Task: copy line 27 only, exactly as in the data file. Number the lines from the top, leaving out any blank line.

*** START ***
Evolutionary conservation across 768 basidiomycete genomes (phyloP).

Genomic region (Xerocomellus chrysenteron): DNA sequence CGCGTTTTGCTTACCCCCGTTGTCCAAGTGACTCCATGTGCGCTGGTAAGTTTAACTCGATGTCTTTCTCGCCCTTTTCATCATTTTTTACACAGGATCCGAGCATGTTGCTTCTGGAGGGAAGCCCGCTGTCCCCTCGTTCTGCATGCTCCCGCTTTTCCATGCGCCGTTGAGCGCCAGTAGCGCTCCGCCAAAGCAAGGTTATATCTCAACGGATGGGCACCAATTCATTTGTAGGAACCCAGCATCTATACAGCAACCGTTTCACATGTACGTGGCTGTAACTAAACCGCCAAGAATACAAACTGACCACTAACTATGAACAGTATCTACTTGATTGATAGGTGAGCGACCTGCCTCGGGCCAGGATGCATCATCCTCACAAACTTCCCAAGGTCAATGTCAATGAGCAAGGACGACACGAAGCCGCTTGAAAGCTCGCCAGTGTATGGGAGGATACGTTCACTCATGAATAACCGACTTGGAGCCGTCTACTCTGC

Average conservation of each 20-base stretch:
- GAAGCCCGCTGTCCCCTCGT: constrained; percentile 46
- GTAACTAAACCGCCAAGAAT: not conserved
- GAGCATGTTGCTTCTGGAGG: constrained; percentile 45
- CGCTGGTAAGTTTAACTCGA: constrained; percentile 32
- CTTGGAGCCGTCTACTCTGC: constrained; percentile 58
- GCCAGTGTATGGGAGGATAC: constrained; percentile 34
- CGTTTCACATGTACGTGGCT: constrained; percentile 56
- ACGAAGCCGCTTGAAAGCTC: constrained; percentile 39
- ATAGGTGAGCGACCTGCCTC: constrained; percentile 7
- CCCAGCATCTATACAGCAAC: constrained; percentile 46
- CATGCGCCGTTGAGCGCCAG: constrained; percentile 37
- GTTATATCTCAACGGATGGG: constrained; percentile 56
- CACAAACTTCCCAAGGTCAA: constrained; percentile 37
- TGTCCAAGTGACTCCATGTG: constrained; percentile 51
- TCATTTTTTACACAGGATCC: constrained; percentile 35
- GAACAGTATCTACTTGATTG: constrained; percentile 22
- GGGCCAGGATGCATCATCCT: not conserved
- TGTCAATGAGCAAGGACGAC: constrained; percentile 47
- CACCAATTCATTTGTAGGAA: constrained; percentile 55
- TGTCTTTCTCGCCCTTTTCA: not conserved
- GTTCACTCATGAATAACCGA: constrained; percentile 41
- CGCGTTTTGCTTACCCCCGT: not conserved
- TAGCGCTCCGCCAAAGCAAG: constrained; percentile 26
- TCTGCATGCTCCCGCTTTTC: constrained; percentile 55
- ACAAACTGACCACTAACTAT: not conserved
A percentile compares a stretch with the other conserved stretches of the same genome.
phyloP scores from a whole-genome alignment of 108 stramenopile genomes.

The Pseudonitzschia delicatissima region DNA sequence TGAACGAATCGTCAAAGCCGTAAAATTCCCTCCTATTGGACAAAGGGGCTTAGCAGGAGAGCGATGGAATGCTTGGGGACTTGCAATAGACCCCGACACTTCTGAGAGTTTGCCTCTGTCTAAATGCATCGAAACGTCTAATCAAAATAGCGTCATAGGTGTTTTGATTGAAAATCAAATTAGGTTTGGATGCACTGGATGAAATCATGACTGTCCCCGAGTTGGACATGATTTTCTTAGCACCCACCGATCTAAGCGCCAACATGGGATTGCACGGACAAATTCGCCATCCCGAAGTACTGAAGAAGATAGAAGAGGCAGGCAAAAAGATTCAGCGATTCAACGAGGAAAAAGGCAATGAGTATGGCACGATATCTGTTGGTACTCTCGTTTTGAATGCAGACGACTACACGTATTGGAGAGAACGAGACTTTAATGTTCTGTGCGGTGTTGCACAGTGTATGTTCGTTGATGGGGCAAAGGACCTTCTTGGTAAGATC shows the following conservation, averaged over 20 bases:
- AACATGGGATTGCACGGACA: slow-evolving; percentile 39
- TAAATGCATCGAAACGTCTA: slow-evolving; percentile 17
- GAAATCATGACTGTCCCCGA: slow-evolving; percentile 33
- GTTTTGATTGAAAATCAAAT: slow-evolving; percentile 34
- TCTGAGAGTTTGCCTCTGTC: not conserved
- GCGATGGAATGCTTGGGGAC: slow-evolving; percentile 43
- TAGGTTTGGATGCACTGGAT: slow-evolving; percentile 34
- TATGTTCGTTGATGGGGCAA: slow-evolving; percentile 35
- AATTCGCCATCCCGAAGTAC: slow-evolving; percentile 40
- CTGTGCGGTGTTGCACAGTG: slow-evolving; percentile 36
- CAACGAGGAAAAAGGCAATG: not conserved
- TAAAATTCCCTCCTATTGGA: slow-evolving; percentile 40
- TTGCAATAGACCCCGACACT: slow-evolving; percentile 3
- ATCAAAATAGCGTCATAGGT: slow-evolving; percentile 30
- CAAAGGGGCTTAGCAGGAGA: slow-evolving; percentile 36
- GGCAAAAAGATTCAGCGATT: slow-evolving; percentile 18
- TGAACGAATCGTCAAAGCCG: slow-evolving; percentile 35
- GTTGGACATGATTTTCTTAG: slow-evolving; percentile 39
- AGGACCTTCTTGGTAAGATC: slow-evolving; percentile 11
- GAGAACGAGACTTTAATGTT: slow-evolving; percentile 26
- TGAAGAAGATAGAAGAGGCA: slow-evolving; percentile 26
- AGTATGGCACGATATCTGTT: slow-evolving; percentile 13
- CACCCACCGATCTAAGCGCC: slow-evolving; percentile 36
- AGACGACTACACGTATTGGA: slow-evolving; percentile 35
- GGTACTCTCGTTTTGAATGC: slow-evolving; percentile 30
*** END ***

- TCTGCATGCTCCCGCTTTTC: constrained; percentile 55